Law of Cards: Kareem Abdul-Jabbar v. Upper Deck Trial – Day 0.5 – UPDATE
UPDATE (4/12) - This morning it was announced the trial would be continued on Monday, delaying the start for a couple of days.
According to my firm's invaluable law clerk, Norry, the pregame warm-up for the Kareem Abdul-Jabbar v. Upper Deck case is in the books. Starting around 9 AM this morning, the court heard arguments on the parties' motions for sanctions.
Legal translation: Both sides argued that because of bad behavior by the other side, there is no need for a trial and they should automatically win.
For the most part, these motions were denied.
Legal translation: No one gets an easy win here. The trial will go on.
There were two specific and important issues that were addressed, however. First, Jabbar's attorneys will be able to ask McWilliam questions about the Konami litigation. Abdul-Jabbar's attorneys allege they need answers to show intent. This is a win for the plaintiff because the Konami litigation involved admissions by Upper Deck of counterfeiting.
Second, the judge indicated that Abdul-Jabbar's attorneys can go after McWilliam personally under an "alter-ego theory."
Legal translation: The plaintiff is free to argue that McWilliam and Upper Deck are one in the same.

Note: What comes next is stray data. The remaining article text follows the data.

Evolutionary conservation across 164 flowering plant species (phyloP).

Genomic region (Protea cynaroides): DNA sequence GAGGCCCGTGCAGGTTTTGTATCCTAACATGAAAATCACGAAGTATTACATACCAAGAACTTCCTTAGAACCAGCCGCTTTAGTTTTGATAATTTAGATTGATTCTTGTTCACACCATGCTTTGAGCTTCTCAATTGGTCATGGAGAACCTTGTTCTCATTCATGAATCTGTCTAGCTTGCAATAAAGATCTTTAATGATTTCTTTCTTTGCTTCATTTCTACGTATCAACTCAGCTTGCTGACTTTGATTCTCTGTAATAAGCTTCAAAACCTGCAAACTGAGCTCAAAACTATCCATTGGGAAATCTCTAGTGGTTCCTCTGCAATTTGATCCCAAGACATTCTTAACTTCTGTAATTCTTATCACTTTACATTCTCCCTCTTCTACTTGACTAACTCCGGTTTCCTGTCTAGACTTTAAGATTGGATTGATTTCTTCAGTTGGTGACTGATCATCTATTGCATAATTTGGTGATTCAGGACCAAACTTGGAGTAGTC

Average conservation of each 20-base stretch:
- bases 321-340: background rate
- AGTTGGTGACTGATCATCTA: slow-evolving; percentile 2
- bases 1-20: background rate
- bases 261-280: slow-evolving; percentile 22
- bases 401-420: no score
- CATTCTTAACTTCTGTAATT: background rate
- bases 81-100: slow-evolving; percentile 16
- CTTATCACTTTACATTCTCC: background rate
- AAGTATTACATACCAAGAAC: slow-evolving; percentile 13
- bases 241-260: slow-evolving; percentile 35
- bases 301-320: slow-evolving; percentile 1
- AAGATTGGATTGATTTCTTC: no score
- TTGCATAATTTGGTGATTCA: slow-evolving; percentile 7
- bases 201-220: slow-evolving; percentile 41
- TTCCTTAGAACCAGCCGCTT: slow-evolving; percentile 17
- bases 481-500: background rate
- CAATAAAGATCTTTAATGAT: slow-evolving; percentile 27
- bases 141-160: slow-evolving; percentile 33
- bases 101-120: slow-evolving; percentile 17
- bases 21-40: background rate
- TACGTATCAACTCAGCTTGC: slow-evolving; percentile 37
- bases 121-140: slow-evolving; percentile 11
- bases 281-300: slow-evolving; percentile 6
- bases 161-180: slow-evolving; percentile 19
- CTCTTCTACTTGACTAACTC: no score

This is good for the plaintiff because the more defendants in the case (Legal translation: the more deep pockets in the case), the better.
I think it's important to note that the attorneys on both sides were cordial with each other during the hearing. There was no yelling, kicking or screaming by anyone. Contrary to most television courtroom dramas, that is the norm for such cases, and it's good to see that's what happened here.
The rest of the status conference was continued in the judge's chamber, but it sets up what should be a good case tomorrow.
The information provided in Paul Lesko's "Law of Cards" column is not intended to be legal advice, but merely conveys general information related to legal issues commonly encountered in the sports industry. This information is not intended to create any legal relationship between Paul Lesko, the Simmons Browder Gianaris Angelides & Barnerd LLC or any attorney and the user. Neither the transmission nor receipt of these website materials will create an attorney-client relationship between the author and the readers.
The views expressed in the "Law of Cards" column are solely those of the author and are not affiliated with the Simmons Law Firm. You should not act or rely on any information in the "Law of Cards" column without seeking the advice of an attorney. The determination of whether you need legal services and your choice of a lawyer are very important matters that should not be based on websites or advertisements.
|Making purchases through affiliate links can earn the site a commission|